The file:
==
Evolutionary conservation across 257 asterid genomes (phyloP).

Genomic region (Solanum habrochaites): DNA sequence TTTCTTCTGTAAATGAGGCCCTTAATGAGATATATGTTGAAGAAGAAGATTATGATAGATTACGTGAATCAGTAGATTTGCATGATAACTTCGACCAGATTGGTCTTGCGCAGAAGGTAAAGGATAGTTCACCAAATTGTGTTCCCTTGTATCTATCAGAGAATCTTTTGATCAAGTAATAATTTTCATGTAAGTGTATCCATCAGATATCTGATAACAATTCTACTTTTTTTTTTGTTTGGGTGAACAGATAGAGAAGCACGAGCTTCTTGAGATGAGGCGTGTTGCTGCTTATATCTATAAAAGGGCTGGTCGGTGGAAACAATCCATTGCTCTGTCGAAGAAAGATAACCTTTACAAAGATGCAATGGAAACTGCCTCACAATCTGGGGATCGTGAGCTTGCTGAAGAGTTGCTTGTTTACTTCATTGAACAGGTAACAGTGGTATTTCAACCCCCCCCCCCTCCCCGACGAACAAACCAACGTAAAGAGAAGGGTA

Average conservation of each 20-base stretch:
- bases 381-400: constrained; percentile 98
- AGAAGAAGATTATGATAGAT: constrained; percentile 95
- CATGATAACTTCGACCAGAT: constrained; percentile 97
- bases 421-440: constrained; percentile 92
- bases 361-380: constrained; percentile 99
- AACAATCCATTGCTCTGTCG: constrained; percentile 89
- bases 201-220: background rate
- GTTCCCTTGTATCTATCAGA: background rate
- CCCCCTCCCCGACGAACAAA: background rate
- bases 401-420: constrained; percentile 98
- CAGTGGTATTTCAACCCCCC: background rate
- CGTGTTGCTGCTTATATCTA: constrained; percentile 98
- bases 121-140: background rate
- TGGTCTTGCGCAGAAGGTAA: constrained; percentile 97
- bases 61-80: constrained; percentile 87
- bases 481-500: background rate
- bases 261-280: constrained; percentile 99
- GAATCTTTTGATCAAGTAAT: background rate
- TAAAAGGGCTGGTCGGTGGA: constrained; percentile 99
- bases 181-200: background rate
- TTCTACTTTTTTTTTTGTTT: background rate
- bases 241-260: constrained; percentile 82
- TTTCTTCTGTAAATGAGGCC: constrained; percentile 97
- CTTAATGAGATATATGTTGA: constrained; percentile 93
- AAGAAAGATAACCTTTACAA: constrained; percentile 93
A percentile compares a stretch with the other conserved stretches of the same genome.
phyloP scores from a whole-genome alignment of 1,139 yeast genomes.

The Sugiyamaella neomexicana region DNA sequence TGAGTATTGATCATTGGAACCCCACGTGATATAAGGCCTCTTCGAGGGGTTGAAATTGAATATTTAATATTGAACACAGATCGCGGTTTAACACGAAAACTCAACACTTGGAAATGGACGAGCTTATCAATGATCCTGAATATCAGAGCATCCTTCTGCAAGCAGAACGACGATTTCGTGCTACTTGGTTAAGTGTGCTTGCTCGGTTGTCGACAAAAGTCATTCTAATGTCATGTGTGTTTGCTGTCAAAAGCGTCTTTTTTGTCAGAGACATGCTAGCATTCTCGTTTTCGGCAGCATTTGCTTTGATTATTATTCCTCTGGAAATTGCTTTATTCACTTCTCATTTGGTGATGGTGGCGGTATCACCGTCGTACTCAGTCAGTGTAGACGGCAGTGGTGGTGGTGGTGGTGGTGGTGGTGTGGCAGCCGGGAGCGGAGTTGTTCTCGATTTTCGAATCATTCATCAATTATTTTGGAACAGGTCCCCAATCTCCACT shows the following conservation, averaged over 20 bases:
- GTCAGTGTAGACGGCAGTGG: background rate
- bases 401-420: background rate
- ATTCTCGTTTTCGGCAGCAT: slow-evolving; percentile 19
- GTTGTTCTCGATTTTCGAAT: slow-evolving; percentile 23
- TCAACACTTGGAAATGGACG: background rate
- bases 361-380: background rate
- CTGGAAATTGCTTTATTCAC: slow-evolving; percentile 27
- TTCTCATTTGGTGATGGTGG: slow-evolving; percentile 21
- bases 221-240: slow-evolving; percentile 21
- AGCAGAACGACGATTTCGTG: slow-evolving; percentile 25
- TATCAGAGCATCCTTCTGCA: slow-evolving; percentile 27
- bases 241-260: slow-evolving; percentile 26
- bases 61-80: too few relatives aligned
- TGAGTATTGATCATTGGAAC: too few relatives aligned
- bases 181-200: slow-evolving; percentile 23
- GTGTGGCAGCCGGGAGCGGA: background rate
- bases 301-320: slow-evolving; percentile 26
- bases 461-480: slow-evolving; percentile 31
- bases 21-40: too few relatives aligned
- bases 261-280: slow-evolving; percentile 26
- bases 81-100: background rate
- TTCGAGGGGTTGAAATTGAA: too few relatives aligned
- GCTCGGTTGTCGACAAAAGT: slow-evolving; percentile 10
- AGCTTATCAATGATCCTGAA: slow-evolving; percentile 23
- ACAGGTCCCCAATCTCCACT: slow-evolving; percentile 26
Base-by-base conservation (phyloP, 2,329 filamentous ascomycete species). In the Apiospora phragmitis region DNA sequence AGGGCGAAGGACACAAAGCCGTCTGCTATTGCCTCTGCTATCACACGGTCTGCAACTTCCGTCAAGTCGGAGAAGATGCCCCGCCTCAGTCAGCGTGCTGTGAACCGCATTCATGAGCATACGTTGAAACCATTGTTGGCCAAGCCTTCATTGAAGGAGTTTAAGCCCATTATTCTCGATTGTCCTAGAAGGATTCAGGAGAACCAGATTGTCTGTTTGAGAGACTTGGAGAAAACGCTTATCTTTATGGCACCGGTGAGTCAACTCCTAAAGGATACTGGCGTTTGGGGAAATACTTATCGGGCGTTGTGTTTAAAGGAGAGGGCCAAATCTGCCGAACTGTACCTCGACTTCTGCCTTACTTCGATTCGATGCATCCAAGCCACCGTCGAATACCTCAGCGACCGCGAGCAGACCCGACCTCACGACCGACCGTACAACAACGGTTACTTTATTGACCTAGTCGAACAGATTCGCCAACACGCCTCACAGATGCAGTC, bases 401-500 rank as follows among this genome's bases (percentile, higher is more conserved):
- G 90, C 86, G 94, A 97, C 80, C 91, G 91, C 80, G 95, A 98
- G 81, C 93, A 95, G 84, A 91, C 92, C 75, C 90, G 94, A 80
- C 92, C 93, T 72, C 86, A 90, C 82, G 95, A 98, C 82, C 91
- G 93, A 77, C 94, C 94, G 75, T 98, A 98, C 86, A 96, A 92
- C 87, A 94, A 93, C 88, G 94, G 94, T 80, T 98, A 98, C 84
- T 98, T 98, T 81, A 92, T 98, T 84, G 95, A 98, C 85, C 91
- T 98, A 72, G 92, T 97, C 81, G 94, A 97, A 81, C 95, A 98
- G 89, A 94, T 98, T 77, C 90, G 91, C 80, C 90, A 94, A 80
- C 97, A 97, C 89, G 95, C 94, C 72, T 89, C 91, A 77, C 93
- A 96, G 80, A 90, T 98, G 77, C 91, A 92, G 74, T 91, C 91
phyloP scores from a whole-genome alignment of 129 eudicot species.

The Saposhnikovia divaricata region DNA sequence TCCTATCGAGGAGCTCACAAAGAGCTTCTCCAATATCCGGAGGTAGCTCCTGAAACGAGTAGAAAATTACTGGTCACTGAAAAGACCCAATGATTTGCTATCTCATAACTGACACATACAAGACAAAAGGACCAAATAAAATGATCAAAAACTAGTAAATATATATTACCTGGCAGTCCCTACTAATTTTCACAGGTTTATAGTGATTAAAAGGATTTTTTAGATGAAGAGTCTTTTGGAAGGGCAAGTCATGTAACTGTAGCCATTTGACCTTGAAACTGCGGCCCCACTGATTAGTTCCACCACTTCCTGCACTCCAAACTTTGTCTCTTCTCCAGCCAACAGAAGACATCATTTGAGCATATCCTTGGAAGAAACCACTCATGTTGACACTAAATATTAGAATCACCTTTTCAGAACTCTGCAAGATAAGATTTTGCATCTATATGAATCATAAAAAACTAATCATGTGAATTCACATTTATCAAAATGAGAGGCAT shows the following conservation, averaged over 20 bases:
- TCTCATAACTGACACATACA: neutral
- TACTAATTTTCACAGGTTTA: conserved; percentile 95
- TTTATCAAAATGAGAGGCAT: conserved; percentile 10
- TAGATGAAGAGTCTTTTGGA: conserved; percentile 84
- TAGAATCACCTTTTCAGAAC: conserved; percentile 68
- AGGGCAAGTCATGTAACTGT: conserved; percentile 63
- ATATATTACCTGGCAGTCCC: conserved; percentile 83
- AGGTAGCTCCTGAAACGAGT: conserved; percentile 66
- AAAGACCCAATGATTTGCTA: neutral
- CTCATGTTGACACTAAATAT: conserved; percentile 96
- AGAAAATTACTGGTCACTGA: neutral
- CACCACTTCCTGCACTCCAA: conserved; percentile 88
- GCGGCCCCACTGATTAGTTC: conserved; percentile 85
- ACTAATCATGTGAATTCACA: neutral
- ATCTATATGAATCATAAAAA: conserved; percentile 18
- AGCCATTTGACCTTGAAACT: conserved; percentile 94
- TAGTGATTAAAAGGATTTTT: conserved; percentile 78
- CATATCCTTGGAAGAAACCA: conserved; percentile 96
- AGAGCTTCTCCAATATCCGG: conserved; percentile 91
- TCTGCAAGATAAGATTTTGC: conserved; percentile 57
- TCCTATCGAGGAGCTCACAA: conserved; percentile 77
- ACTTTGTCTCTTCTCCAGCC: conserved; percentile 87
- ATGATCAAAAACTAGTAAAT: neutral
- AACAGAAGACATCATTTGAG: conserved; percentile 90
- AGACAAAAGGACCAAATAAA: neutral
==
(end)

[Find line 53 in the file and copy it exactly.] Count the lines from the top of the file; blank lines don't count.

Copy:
- TTCGAGGGGTTGAAATTGAA: too few relatives aligned